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New Recordkeeping Burden for Employers under Genetic Information Law (GINA)




by:
Emily S. (Blumenthal) Borna
Jackson Lewis LLP - Atlanta Office

 
February 10, 2012

Previously published on February 9, 2012

The Equal Employment Opportunity Commission has extended its recordkeeping requirements under Title VII of the Civil Rights Act of 1964 and the Americans with Disabilities Act to entities covered by Title II of the Genetic Information Nondiscrimination Act of 2008 (GINA).  The EEOC’s final rule will become effective on April 3, 2012.

Title II of GINA prohibits employment discrimination against job applicants, current and former employees, labor union members, and apprentices and trainees based on their genetic information.  This prohibition applies to the following entities:

  • employers with at least 15 employees,
  • employment agencies,
  • labor unions,
  • joint labor-management training programs, and
  • federal sector employers.

The new recordkeeping rule requires covered entities to retain all employment and personnel records in the same manner currently required under Title VII and the ADA.  Accordingly, covered employers should segregate any medical or genetic information about employees from other personnel records and make them accessible only to persons with a business need to see such information.  This recordkeeping requirement does not require an employer to create any new documents.  A covered entity must preserve all records relevant to a GINA charge until the charge is resolved with some final disposition (as with any records relevant to any EEOC charge).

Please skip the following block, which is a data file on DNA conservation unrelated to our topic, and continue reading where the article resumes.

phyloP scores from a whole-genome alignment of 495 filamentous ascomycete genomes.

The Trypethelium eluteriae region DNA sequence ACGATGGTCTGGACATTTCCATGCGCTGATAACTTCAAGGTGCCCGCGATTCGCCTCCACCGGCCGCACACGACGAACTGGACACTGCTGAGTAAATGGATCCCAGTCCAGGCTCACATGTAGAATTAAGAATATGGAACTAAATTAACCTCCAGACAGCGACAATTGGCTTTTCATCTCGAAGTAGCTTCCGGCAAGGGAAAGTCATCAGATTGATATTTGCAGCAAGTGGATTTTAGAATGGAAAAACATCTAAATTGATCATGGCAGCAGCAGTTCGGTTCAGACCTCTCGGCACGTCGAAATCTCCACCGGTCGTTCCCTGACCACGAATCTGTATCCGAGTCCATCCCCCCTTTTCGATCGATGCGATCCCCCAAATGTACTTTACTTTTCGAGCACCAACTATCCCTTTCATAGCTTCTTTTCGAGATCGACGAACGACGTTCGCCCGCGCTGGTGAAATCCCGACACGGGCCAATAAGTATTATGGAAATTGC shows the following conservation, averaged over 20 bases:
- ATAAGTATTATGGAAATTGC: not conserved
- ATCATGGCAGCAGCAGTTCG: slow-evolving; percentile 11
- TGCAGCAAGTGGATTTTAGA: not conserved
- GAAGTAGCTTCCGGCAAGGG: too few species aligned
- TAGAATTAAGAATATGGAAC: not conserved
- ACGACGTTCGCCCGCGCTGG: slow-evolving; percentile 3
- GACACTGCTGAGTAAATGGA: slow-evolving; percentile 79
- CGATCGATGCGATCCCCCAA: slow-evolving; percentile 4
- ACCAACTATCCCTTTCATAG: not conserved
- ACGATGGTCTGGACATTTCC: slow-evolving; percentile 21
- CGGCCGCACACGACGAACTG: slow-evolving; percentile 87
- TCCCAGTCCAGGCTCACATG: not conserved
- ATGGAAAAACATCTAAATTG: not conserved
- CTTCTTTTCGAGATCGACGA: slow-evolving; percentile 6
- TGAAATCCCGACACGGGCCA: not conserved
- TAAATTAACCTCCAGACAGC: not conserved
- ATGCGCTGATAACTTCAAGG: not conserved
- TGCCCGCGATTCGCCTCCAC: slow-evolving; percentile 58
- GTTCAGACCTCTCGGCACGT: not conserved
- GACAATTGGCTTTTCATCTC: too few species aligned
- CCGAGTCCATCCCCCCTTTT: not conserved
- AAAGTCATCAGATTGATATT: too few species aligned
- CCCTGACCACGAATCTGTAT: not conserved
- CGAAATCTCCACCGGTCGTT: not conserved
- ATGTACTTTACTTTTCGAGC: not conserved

GINA became effective on November 21, 2009.  The latest available information from the EEOC (for fiscal year 2011) shows 245 new charges were filed under GINA.  The number of charges filed with the EEOC under the ADA during the same period is 25,742.

A number of states, including Connecticut, Illinois, and Oregon, also have laws prohibiting genetic discrimination in the workplace.



 

The views expressed in this document are solely the views of the author and not Martindale-Hubbell. This document is intended for informational purposes only and is not legal advice or a substitute for consultation with a licensed legal professional in a particular case or circumstance.
 

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